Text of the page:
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20 October 2008, 11:40 am
Slow Start To Rolex Middle Sea Race
ROSEBUD/TEAM DYT at dusk with Stromboli in the background
ROSEBUD/TEAM DYT at dusk with Stromboli in the background

Rolex Middle Sea Race 2008
Valletta, Malta

The record fleet of 77 boats set sail from Valletta, Malta on Saturday for the start of the 29th Rolex Middle Sea Race, where light winds have made for slow progress so far.
The 29th Rolex Middle Sea Race is living up to its reputation of feast or famine. This year is definitely in the slow lane. Last night boats were streaming steadily through the Strait of Messina, setting off on the 95-mile leg to Stromboli.

At 08:00 CET this morning, the bulk of the 77-boat fleet had rounded Stromboli. Of the remainder, three yachts - Monomotapa (ITA), Squibs (GBR) and Oxygene (ITA) - are within ten-miles of the volcanic island. Two yachts - Cordelia (AUS) and Zizanie (ITA) - have yet to reach the Strait and two yachts have retired - Geisha (CRO) and Wizsoft (ISR).

The leading yachts are Rosebud (USA) and Alegre (GBR), locked together 30nm due north of Cefalu on the northern coast of Sicily. Slighter higher lies Moneypenny (USA) and RAN (GBR) has closed right up. Bad news for this leading group is that the fleet has compressed overnight, with only 60nm separating those that have rounded Stromboli.

At the Stromboli transit, the Class 4 yacht Spirit of Ad Hoc (FRA) leads overall on corrected time. El Cavaliere Nero (ITA) (Class 3) is in second and Three Sisters (Class 3) is in third. Bella Donna (ITA) is the frontrunner in Class 2 and whilst Whisper (IRL) leads Class 1, she lies in 37th overall - testament to the way the race is unfolding. Whilst Strait Dealer (MLT) is the first Maltese boat on the water, it is the venerable Lazy Duck (MLT) of John RIPARD Jr leading on corrected time.

Rosebud, Moneypenny and Alegre have been locked together for much of the race so far and it looks as though this pattern is set to continue. Behind them, the much smaller Ran is chasing hard.

At 08:00 yesterday morning, Jim SWARTZ's STP65 Moneypenny and Andres SORIANO's Mills 68 Alegre got themselves stuck in a wind hole just off the coast of Sicily and some way short of Messina. Meanwhile, Roger STURGEON's Rosebud, with Maltese sailor Christian RIPARD onboard, started the day in third place on the water. She was positioned further offshore, never stopped moving and effectively sailing round the other two yachts. It must have been galling to watch a hard earned lead slip away in such a fashion, but the day was not over and the next twist was yet to come.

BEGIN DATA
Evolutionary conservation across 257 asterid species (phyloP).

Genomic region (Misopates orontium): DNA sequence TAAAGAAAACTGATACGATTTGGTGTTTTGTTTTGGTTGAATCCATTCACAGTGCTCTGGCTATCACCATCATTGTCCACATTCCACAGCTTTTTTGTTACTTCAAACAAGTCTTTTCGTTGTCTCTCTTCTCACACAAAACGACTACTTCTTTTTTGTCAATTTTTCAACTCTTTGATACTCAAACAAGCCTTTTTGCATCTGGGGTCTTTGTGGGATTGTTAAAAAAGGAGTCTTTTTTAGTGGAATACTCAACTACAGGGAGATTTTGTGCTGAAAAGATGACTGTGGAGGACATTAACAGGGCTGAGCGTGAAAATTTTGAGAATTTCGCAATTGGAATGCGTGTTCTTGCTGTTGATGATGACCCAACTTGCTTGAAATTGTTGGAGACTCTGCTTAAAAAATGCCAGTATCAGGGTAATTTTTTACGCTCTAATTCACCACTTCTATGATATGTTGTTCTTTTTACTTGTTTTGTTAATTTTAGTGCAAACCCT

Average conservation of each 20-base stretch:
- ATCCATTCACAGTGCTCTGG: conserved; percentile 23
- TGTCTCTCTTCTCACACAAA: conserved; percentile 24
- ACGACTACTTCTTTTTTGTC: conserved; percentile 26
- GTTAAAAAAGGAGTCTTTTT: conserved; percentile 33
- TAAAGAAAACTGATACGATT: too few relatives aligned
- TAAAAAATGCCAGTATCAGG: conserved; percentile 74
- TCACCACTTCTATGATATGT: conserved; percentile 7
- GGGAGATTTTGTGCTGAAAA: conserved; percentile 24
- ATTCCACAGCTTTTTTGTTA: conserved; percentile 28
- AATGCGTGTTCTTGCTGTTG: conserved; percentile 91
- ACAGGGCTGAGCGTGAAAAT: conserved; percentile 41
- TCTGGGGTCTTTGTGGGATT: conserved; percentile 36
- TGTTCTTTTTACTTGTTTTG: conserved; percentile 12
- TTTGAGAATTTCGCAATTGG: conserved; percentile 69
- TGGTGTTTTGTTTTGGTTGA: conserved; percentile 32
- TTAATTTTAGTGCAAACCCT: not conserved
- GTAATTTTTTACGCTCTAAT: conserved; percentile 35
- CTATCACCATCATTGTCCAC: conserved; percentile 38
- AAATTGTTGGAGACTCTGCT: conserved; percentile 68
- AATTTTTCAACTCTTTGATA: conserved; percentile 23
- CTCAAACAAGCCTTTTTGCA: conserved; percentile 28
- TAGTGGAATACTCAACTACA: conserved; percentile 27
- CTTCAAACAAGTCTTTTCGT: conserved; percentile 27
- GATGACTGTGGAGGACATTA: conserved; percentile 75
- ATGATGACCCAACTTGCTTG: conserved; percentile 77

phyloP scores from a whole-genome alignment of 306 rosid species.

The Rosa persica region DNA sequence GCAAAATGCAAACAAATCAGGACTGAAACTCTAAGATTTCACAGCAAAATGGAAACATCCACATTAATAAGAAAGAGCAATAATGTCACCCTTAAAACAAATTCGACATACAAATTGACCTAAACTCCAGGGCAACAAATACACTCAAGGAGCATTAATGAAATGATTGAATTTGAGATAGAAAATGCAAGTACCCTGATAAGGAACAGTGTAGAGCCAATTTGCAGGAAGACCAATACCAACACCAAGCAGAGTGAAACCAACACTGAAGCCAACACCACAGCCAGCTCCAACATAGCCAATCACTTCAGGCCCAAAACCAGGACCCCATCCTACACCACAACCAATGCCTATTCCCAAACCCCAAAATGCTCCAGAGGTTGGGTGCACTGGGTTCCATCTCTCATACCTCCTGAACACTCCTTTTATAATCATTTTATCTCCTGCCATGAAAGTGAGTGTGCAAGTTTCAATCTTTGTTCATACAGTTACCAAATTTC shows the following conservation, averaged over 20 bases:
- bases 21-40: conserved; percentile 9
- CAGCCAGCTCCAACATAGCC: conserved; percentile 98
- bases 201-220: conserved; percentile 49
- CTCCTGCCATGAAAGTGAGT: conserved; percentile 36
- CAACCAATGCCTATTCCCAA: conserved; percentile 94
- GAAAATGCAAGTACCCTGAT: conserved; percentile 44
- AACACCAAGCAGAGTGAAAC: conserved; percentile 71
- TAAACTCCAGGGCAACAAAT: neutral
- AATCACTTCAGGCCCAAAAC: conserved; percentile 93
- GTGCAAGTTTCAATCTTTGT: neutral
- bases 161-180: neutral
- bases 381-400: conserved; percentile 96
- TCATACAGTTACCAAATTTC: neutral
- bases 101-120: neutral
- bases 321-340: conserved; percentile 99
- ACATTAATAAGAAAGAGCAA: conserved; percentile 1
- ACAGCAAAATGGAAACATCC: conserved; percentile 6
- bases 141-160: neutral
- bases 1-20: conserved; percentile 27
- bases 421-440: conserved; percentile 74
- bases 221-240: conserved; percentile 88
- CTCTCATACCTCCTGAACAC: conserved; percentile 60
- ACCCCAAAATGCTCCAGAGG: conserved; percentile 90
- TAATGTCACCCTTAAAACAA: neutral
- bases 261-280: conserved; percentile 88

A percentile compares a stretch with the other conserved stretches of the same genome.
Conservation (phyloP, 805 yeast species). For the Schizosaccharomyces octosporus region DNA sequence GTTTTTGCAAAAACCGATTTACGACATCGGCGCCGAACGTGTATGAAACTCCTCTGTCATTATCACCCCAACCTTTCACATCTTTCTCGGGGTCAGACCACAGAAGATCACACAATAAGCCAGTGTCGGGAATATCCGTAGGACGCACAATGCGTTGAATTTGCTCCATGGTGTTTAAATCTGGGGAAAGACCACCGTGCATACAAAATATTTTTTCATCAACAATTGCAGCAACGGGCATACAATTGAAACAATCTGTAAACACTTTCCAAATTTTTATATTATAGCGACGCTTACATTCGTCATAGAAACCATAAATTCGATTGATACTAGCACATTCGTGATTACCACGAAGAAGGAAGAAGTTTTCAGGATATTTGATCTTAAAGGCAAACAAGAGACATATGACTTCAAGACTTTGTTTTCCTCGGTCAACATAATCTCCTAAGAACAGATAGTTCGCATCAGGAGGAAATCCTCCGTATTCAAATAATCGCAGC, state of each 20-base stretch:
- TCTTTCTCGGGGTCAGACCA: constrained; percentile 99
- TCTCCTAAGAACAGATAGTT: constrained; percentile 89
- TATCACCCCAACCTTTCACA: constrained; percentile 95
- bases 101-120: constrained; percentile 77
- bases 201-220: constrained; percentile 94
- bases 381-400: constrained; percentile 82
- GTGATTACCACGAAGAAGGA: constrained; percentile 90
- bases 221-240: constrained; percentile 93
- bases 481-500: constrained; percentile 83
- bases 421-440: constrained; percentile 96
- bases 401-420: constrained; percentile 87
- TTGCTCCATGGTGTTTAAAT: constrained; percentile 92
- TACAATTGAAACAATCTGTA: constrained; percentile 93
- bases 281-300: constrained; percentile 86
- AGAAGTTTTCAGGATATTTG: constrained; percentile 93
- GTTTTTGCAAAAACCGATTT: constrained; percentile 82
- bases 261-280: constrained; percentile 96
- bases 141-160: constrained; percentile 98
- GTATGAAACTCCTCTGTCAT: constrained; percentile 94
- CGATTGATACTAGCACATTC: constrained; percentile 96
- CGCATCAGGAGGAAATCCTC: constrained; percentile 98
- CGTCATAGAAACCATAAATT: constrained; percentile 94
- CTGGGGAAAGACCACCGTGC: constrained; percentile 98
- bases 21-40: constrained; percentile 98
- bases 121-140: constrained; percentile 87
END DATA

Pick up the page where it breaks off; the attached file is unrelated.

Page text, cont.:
By the time Rosebud, another STP65, popped out of the Strait at just after 13:00 on Sunday afternoon, Moneypenny and Alegre were moving again and seemingly in more pressure. Passing through the narrowest part of the Strait about 30 minutes later, SWARTZ and SORIANO piled on the effort, both steadily increasing their speed during the day to at times over 10 knots. Not great, but enough to reel in Rosebud.

Further back, the stalking horse Ran, which has Adrian STEAD on tactics with Tim POWELL and Steve HAYLES adding their experience to the decision-making process, was making promising progress up the mainland side of the Strait. At one point she almost went into the beach at Reggio di Calabria to make the best of the wind and the tides. Niklas ZENNSTROM's TP52 also stopped during the morning, but countered this with sustained speeds up to 12 knots at times. Ran was third through the Strait, almost an hour behind Rosebud and 40 minutes ahead of Michael COTTER's Whisper.

According to a crewmember on Whisper, "The crew is in good form, despite frequent sail changes due to the equally frequent wind changes. We are further ahead than we had thought we would be."

First Maltese boat on the water for much of the weekend, Jonas DIAMENTINO and his crew on Gasan Mamo Comanche Raider have been thoroughly enjoying the race so far. "We were engaged in a battle of David versus Goliath at times," laughed DIAMENTINO early on Sunday afternoon. "We were stuck next to Rapture for hours, with them stealing our wind! We've stayed offshore a bit, had some great downwind sailing and really have not stopped moving at all. It's slow but very exciting racing. The crew are in great spirits, especially after a full English breakfast first thing this morning." Comanche Raider has been overhauled by former Rolex Middle Sea Race winner, Strait Dealer, in the race to be first Maltese home, but this battle is a long way from being over.

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